But most experts warn that the worst is yet to come. "The viruses we've seen so far are child's play," says Donn Parker, a computer-crime expert at SRI International in Menlo Park, Calif. Parker fears that the same viruses that are inconveniencing personal-computer users today could, through the myriad links and entry points that connect large networks, eventually threaten the country's most vital computer systems. Agrees Harold Highland, editor of Computers & Security magazine: "We ain't seen nothing yet."

At last count, more than 25 different viral strains had been isolated, and new ones are emerging nearly every week. Some are relatively benign, like the virus spread through the CompuServe network that causes machines equipped with voice synthesizers to intone the words "Don't panic." Others are more of a nuisance, causing temporary malfunctions or making it difficult to run isolated programs. But some seem bent on destroying valuable data. "Your worst fear has come true," wrote a computer buff in a report he posted on an electronic bulletin board to warn other users about a new Macintosh virus. "Don't share disks. Don't copy software. Don't let anyone touch your machine. Just say no."

Who are the perpetrators of this mischief? At first glance they seem an odd and varied lot. The Pakistani brothers are self-taught programmers isolated from the rest of the computer community. Two viruses exported to the U.S. from West Germany, by contrast, were bred in academia and spread by students. Other outbreaks seem to have come directly out of Silicon Valley. Rumor has it that the SCORES virus was written by a disgruntled Apple employee.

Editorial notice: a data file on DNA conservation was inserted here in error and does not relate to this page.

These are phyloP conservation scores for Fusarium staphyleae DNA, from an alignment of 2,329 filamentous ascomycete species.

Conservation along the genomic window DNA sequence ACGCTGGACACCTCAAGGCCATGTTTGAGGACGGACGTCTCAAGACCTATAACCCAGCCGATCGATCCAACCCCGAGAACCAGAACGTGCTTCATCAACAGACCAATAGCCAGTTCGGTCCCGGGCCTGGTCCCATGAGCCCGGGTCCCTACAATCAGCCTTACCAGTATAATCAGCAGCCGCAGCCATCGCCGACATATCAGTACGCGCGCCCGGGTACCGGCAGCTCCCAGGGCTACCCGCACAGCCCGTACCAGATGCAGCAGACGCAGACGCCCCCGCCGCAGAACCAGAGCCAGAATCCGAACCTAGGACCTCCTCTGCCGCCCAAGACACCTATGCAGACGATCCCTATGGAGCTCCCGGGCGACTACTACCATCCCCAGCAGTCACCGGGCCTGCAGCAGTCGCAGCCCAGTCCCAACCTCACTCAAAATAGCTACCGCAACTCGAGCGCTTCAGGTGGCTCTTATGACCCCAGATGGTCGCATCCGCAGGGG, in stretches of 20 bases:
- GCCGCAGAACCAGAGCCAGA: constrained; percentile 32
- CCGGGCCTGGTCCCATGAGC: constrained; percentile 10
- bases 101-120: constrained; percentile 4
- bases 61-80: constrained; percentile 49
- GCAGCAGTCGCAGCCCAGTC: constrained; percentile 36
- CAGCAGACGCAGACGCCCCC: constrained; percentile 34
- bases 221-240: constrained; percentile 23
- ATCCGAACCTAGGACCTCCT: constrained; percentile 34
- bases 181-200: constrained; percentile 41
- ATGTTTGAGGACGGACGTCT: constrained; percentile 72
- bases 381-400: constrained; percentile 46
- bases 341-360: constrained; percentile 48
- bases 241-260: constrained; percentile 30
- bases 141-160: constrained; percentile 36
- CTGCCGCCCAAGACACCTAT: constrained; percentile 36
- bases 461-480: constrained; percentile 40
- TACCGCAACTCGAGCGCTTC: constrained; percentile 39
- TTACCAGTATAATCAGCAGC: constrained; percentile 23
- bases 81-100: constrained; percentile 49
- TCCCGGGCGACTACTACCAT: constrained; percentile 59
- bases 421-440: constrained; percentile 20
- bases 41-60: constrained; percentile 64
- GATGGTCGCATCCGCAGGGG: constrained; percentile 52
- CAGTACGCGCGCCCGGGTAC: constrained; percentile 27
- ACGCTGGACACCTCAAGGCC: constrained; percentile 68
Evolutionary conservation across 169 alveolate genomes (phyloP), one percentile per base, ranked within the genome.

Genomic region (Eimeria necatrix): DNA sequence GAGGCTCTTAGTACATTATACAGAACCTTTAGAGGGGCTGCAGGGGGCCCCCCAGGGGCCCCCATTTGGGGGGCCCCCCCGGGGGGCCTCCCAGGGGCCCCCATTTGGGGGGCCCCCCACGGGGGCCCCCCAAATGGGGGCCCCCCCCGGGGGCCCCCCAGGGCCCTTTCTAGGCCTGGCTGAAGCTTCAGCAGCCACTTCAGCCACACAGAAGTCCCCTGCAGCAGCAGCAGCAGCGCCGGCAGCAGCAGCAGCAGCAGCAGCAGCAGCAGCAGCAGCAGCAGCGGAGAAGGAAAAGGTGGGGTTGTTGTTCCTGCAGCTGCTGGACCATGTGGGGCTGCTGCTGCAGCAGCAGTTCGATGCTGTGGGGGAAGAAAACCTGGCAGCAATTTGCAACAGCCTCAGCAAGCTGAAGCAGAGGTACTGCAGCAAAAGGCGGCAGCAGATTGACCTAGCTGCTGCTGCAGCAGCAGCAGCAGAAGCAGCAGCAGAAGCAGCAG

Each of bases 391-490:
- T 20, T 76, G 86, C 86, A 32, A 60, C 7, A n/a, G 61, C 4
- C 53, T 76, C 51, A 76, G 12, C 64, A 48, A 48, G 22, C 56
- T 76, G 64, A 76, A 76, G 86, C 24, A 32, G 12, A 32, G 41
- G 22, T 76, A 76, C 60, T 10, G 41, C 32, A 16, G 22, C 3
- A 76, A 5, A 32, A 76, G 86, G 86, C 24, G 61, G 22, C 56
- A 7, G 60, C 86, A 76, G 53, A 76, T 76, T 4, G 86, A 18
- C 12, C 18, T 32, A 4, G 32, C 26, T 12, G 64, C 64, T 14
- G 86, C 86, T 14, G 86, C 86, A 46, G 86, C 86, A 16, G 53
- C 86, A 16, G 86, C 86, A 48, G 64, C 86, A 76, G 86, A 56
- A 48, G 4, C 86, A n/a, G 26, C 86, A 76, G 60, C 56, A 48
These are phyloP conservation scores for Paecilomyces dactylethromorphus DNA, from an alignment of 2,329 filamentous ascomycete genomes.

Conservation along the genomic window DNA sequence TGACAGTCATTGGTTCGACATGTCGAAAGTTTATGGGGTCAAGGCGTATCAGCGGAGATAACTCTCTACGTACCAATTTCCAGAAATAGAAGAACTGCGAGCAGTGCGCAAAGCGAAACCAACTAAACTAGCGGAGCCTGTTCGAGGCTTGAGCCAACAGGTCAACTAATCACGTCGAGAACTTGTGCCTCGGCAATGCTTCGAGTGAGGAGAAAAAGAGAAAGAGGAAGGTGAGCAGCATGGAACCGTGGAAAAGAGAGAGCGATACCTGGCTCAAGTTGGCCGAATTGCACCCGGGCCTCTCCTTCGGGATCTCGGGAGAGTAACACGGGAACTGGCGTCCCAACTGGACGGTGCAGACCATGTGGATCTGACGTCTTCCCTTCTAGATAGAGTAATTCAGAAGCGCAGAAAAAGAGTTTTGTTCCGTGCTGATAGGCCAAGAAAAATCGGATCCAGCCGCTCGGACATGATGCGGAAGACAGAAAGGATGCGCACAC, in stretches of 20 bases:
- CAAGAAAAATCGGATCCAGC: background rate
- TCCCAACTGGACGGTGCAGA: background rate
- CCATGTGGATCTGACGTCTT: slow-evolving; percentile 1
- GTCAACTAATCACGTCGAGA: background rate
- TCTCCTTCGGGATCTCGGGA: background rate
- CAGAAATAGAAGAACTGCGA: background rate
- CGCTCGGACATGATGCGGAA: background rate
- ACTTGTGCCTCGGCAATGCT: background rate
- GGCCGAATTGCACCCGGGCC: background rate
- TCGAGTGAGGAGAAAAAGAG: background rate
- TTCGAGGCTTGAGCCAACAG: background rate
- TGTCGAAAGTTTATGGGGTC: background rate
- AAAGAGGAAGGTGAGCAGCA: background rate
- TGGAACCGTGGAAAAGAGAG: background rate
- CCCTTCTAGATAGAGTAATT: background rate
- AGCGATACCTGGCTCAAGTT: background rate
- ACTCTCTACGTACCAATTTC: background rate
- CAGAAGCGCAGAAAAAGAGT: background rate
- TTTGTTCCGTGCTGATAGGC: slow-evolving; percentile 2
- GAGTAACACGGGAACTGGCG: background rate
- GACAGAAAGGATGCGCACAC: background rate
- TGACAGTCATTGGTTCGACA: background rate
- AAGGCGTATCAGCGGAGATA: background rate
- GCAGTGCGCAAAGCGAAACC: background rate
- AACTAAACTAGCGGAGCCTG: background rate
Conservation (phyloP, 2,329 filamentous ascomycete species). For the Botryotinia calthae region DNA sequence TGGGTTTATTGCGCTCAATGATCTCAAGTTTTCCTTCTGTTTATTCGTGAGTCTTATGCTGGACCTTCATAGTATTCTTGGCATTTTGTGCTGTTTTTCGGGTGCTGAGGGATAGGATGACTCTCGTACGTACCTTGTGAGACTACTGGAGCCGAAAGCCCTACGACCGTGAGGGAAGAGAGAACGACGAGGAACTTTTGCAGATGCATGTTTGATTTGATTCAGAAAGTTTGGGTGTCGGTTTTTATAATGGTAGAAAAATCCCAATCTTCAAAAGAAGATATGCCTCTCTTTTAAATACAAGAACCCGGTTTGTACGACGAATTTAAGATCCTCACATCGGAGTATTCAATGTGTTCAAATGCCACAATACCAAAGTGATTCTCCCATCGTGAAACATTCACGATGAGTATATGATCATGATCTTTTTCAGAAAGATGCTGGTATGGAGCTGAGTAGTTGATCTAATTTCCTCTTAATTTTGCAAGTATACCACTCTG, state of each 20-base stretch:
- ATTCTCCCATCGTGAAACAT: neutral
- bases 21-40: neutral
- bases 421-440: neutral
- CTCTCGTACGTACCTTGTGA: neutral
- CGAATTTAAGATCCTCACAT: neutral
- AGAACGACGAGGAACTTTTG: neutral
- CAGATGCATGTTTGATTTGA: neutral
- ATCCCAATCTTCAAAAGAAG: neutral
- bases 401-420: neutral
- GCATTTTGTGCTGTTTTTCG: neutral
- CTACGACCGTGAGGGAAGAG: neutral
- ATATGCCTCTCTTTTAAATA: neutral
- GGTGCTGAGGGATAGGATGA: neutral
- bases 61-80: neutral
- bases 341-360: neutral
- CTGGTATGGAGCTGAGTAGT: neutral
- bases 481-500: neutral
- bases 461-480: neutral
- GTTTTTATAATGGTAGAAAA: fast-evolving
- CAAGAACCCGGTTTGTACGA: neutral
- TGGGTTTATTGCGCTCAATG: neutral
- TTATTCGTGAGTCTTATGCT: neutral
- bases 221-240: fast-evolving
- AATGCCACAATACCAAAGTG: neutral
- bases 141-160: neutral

But some observers see an emerging pattern: the virus writers tend to be men in their late teens or early 20s who have spent an inordinate portion of their youth bathed in the glow of a computer screen. Scientific American Columnist A.K. Dewdney, who published the first article on computer viruses, describes what he calls a "nerd syndrome" common among students of science and technology. Says Dewdney: "They live in a very protected world, both socially and emotionally. They leave school and carry with them their prankish bent."

Thomas Lunzer, a consultant at SRI, believes the proliferation of microcomputers in schools and homes has exacerbated the problem. A powerful technology became widely available without the development of a code of ethics to keep that power in check. "We're harvesting our first crop of a computer- literate generation," says Lunzer. "The social responsibility hasn't caught up with them."

A case in point is Drew Davidson, a 23-year-old programmer from Tucson, who has achieved some notoriety as the author of the so-called Peace virus, which flashed an innocuous greeting on thousands of computer screens last spring. A study in self-contradiction, Davidson rails against those who would create malignant viruses, calling them "copycats" and "attention seekers." Yet he cheerfully admits that he created his virus at least in part to draw attention to his programming skills. "In the beginning, I didn't think it would have this kind of impact," he says. "I just thought we'd release it and it would be kind of neat."